Homeland Review: “The Choice” (Season 2, Episode 12)


Homeland Review: "The Choice" (Season 2, Episode 12)

I’m completely torn on several levels on the way Homeland approached its season finale. Other than a few precursors during the actual episode, no one could have predicted what happened and what the result of such an action would be. In no alternate reality would I have thought to myself that Brody would be on the run and Carrie would be trying to clear his name. In no alternate reality would I have thought that Homeland had the guts to rid itself of the supporting characters who were bringing this show down. However, all those things did happen and though I’m pleased overall, it’ll take some convincing to prove that next season’s Homeland will be up to par.

Though no where near as dramatic as last year’s fist-clenching finale in the bunker, this one did make its mark with the “whole picture” finally being revealed. Nazir had planned this all along. His death, Walden’s death, Roya’s capture, everything was planned so meticulously and with such evil that this entire season could have easily passed for a Christopher Nolan Batman film. There was hope in every corner only to be decimated in a bomb full of dry lifeless despair. Seriously, I thought this episode would focus solely on whether or not Brody would live.

Speaking of, they handled that problem quite quickly and dare I say efficiently. Quinn’s “bad guy” speech, though short, was pulled of effortlessly and gave his character, along with Estes’ a feel of believability. Surprise, Quinn has feelings! Even if he was painted to be a cold-hearted killer, us viewers knew he was something far more given the amount of character development he exhibited this entire season. With his own choice – and a wrong one at that – in the wings, I fully expect him to return hell bent on finishing the job he was hired to finish: kill Brody.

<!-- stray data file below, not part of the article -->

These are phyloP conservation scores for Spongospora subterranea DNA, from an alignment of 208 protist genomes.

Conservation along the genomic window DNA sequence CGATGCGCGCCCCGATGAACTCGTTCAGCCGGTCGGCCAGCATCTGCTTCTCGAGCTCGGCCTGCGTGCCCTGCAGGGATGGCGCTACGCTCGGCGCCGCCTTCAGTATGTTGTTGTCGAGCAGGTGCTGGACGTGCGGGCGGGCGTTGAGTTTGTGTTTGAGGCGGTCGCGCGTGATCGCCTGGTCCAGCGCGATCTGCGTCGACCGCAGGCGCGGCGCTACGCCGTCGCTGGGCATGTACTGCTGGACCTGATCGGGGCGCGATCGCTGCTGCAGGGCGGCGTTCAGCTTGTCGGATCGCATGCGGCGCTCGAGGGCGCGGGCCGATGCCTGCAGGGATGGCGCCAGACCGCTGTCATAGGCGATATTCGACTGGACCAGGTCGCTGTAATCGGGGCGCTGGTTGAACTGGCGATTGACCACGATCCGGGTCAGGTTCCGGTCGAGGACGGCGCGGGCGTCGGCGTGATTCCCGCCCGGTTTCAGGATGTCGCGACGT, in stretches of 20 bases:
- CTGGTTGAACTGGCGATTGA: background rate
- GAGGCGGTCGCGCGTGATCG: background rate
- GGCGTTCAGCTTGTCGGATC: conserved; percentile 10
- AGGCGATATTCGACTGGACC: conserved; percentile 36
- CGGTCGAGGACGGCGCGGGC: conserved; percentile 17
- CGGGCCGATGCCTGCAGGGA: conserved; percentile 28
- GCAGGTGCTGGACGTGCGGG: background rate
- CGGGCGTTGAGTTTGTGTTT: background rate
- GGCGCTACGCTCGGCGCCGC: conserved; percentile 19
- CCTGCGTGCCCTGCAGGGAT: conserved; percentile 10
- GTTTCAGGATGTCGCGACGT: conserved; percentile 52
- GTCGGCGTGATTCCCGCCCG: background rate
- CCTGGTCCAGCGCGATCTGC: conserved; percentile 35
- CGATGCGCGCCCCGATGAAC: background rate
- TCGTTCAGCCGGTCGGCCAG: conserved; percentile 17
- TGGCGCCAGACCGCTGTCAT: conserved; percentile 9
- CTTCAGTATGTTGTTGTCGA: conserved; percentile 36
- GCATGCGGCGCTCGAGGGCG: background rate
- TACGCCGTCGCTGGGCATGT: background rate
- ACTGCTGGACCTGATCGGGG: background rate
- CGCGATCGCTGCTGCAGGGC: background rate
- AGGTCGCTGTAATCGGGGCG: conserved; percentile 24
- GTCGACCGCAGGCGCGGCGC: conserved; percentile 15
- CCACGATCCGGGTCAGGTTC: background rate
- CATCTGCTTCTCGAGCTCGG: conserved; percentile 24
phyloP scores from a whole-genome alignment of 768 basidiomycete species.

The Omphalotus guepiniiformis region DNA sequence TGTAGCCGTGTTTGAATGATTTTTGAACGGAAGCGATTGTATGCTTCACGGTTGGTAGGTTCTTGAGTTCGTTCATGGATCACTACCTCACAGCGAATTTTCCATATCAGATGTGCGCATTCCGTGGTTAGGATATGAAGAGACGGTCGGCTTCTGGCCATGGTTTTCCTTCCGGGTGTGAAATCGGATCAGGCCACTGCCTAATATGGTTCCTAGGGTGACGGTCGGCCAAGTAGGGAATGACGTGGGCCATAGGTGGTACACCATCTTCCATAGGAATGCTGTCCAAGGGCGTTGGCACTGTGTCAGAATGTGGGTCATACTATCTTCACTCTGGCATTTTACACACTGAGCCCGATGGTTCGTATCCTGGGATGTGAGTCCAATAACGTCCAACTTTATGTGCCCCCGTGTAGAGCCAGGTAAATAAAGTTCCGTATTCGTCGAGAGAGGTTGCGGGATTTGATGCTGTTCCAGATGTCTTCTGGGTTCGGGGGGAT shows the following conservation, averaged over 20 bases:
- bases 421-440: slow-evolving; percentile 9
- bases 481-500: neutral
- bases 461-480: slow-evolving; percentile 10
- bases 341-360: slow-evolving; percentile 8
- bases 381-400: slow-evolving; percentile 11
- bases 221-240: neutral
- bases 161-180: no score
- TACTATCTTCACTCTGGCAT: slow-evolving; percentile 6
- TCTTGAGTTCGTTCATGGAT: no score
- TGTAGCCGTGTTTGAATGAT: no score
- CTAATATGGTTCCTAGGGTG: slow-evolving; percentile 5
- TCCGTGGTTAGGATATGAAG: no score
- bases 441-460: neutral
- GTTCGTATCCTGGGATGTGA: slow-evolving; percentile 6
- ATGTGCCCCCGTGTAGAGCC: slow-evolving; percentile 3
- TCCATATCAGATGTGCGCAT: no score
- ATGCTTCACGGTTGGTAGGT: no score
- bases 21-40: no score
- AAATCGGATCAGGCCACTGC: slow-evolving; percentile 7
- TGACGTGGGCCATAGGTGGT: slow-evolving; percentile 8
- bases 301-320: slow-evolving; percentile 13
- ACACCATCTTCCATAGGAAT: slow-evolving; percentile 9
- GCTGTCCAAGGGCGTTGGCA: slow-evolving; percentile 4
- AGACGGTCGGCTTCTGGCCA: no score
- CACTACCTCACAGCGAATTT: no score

Estes had it coming the minute he marked Brody for assassination. Not only did he become a completely unlikeable character this season, his backstory showed no sign of growth. I correct myself: he didn’t have a backstory this season and fell into the mold of “angry boss.” If I recall correctly last season, they gave him a tidbit of history with Carrie, which was enough to prove that he was a viable character, but with only his actions carrying him through, he was bound to die.

I’m torn on whether I agree with Cynthia Walden and Finn dying. I was never a fan of both of their characters – Cynthia was a write-off and Finn was unbearable. However, I do believe there would have been some ground to cover with them had they lived. I’m not sure if I would have liked the ground they covered, but there could have been more interesting ways to dispose of them.

With so much of the episode focusing on Saul – who is slowly becoming easily as important and prominent as Carrie and Brody – I finally felt like he found his place in the show. Beforehand, he always had a reason to be there, but with Estes gone, his role in the series is now more vital than ever. With so much talk of him being the mole, the best move was to give him a seat of power; somewhere he could pull all the strings. Do I believe he’s the mole? Not really, but it would be fan-freaking-tastic if he was.